Medical Research Unit on Immunochemistry, Specialties Hospital, National Medical Centre Siglo XXI, Mexican Institute for Social Security, Mexico City, Mexico.

Introduction: Acute pancreatitis (AP) is usually a mild and self-limiting disease, but some patients develop a severe form that is associated with high mortality. In AP, local inflammation is followed first by the systemic inflammatory response syndrome and then by the compensatory anti-inflammatory response syndrome, which is defined by low human leukocyte antigen (HLA)-DR expression on monocytes, increased concentration of the anti-inflammatory cytokine IL-10, and decreased monocyte function. Our aim was to measure the expression of triggering receptor expressed on myeloid cells (TREM)-1 (a proposed marker of infection or inflammation) and HLA-DR on monocytes, and the serum concentrations of IL-6 (a proinflammatory cytokine) and IL-10 in patients with AP to determine whether these markers can identify patients at high risk of developing severe AP or infection.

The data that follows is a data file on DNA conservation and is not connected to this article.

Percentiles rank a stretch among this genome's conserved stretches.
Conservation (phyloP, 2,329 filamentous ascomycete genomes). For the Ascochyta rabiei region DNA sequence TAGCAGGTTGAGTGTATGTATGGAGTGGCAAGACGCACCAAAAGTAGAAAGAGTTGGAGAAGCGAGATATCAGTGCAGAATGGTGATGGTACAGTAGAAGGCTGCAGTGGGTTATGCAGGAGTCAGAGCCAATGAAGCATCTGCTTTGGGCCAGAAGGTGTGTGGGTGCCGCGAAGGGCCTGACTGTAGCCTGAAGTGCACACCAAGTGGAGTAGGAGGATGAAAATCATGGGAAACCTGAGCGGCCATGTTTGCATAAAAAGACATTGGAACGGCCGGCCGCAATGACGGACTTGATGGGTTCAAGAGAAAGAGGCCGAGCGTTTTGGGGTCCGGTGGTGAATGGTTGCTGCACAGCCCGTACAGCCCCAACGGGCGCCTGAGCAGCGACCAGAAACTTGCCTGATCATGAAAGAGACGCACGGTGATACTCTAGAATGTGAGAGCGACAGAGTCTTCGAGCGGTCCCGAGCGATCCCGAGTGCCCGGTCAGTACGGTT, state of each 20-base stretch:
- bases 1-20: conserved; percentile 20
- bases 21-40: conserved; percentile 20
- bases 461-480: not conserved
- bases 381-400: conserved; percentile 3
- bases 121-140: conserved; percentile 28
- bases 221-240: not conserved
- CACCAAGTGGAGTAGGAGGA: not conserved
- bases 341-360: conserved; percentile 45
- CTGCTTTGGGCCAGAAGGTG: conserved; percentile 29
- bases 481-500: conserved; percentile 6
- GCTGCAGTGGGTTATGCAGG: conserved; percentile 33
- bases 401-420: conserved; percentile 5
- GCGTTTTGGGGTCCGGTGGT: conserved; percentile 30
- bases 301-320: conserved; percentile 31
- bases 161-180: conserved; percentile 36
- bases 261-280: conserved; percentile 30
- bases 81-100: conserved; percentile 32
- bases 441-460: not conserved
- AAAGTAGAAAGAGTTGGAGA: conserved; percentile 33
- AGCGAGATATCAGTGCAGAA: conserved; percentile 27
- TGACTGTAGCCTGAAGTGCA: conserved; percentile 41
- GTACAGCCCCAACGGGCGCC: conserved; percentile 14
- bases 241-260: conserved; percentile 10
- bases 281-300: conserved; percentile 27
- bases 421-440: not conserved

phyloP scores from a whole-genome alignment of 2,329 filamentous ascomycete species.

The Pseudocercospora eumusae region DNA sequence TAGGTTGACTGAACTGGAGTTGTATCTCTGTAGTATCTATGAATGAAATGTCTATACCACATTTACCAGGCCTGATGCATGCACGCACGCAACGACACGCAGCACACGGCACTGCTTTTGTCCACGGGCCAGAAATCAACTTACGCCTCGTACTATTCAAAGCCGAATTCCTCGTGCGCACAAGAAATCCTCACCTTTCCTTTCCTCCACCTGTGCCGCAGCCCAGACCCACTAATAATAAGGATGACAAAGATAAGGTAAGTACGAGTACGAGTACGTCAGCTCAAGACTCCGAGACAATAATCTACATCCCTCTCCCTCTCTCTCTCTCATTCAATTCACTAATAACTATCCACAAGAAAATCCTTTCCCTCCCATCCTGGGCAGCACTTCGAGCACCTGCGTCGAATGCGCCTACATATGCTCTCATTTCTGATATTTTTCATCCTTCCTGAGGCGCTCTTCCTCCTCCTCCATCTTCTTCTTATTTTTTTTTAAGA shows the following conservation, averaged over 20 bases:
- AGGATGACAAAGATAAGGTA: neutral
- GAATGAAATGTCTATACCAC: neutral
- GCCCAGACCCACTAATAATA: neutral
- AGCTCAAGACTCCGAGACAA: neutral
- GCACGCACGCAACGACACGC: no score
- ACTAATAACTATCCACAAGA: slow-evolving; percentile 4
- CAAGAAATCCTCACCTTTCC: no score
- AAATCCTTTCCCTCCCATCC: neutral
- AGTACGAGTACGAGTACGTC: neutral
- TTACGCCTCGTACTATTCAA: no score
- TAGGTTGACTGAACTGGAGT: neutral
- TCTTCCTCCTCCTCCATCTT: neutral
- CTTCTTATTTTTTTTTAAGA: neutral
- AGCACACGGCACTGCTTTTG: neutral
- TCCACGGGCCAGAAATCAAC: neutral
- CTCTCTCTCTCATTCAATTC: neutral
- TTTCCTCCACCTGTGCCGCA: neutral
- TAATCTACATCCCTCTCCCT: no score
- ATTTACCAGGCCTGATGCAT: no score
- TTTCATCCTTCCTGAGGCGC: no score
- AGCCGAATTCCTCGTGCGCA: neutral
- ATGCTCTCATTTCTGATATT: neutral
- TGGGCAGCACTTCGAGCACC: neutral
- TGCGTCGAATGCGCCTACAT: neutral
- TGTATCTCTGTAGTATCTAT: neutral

Methods: Fifty healthy volunteers, 18 patients with mild AP, and 11 patients with severe AP were included in this study. Samples were taken at admission and one and three days later. TREM-1 and HLA-DR expression was evaluated by flow cytometry, and soluble TREM-1, IL-6 and IL-10 concentrations were measured by ELISA.

Results: TREM-1 expression was higher in patients with AP than in healthy volunteers, but there was no difference between patients with mild and severe AP. TREM-1 expression was not associated with mortality or with the presence of infection. Soluble TREM-1 concentration in serum was higher in non-survivors than in survivors. HLA-DR expression was lower and IL-6 concentration higher in patients with severe AP and in infected patients.